Kathleen : 24:21 There’s also applicant tracking tools. They can also act as a CRM tool for the candidate population. So there is so much out there that is low cost- not no cost because a lot of these are software-as-a-service (SaaS) opportunities. So it is an investment, but it’s a very wise investment to get ahead of this talent scarcity issue. So you can really have the statistics and the data to show your executive team what you’re doing. So the technology is really fun. It’s really fun, and it’s enabling us to be more data-driven about the human capital space.
Jenn : 25:06 It’s very interesting about the way that companies and organizations are using artificial intelligence for training. I had no idea that it was being used in that way. So that’s really exciting to think. You know, I’ve seen it done before in the sense of doing a simulation of a day in the life where it’s about a four-hour simulation. And it might be someone that accompany, is considering maybe promoting to manager or director or a c -suite level and they put them through a simulation to see how they would handle the challenges that will come up. And that part is really interesting. But I love just really how you can embrace that to help your training needs. Training is so important to everything that we’ve talked about so far. The other thing that I’ve seen companies do with technology is the virtual interview. You know, where they’re able to have a screen, and they give you a question, and you have two minutes to formulate an answer and then two minutes to give your answer. And it’s great because it saves the time of the individuals interviewing and they can see what this person would be like and whether they would want to move forward and bring them in for an in-person interview. You know, it’s surreal. If you even look back 10 or 15 years ago, we were still using paper applications. Okay. Maybe a little bit longer than that, but it was definitely in my recent history, and you know, everything that we do now, it’s just, it’s so much different.
Kathleen : 26:29 Yes. Acknowledge and embrace technology, and it will help you be better. It’s great.
Jenn : 26:35 I think the one thing I would say- and this is probably a grievance that for the companies that are still using that process too-for their online applicants systems to have an individual upload their resume, but then they still require you to enter the exact same information that’s on your resume into their processor into their screen. I think it feels like a time waster. It can definitely feel like it’s redundant and it extends that process of actually applying, which can feel really daunting for some people. And it can make you think like, if are there limitations in the organization’s technology? Do I really want to work here? And so, you know, again, technology can really help to alleviate concerns and help us moving in the right way, whether that’s in our applicants, whether that’s in how we interview people. So many different ways. I agreed. So let’s move into the fifth area recruiting imperatives. What does recruiting imperative mean for the people that have not heard that phrase before?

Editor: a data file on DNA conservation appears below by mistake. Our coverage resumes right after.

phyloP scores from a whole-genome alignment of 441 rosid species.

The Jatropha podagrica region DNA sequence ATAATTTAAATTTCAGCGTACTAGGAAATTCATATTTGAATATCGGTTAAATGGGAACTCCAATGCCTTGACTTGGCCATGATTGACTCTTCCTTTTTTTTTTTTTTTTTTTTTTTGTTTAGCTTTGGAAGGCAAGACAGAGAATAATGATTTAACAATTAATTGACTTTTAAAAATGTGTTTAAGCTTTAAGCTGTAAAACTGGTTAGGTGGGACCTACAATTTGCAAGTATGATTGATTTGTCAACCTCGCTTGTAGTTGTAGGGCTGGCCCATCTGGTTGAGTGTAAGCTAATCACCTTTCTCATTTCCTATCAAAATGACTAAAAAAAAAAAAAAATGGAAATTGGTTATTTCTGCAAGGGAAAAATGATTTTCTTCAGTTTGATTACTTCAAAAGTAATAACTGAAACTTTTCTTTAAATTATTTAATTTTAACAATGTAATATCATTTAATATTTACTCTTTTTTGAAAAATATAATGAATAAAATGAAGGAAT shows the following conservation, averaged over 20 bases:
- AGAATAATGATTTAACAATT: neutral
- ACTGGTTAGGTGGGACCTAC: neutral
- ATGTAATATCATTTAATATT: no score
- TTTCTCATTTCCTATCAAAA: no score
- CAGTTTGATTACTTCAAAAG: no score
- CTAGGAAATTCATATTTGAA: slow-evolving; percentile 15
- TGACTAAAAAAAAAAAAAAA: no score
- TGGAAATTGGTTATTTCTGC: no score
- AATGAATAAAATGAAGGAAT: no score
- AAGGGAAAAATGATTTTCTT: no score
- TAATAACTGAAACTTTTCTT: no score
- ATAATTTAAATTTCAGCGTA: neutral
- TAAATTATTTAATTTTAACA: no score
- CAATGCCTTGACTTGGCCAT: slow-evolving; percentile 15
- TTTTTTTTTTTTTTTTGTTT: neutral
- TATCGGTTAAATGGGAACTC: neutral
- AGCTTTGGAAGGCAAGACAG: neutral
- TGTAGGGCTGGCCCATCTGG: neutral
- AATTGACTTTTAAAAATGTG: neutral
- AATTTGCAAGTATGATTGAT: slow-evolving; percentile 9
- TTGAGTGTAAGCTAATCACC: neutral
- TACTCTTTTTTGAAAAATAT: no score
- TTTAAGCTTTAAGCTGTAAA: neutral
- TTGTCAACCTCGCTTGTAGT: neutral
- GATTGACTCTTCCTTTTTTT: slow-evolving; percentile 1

Kathleen : 27:44 So it’s really important that recruiting should be treated as a sales process within your organization. And that is a huge paradigm shift for people, Jenn. They don’t really understand that they need to build a process around getting people engaged and interested in the company or they’re never going to find them. So I talked to you earlier about the employment brand. That’s the first step to your recruiting imperatives. And then the second step is lead generation. Where are the candidates going to come from? How are you going to fill the top of the funnel with people who are culturally adept at working with you and also have the skills to work with you. And then third, engaging them in some way over time. What we tend to do is it’s a one and done. So if I want to work with you, Jenn, and I think you’re a great candidate for our company, I’ll give you a call if you don’t call me back, game over, right? Well, you have to touch people just like you do in the sales process. It’s Marketing 101, and people don’t really look at you if they’re gainfully employed until they get 8 to 12 touches. They have to know about your company. They have to understand who you are in order to engage. Because most of these people are gainfully employed. You heard the numbers earlier. I’ll give you an example. One of our clients that we’re doing work for out in Minneapolis, St. Paul, one of our recruiting team members had to touch a candidate 14 times before he would take an interview with our clients.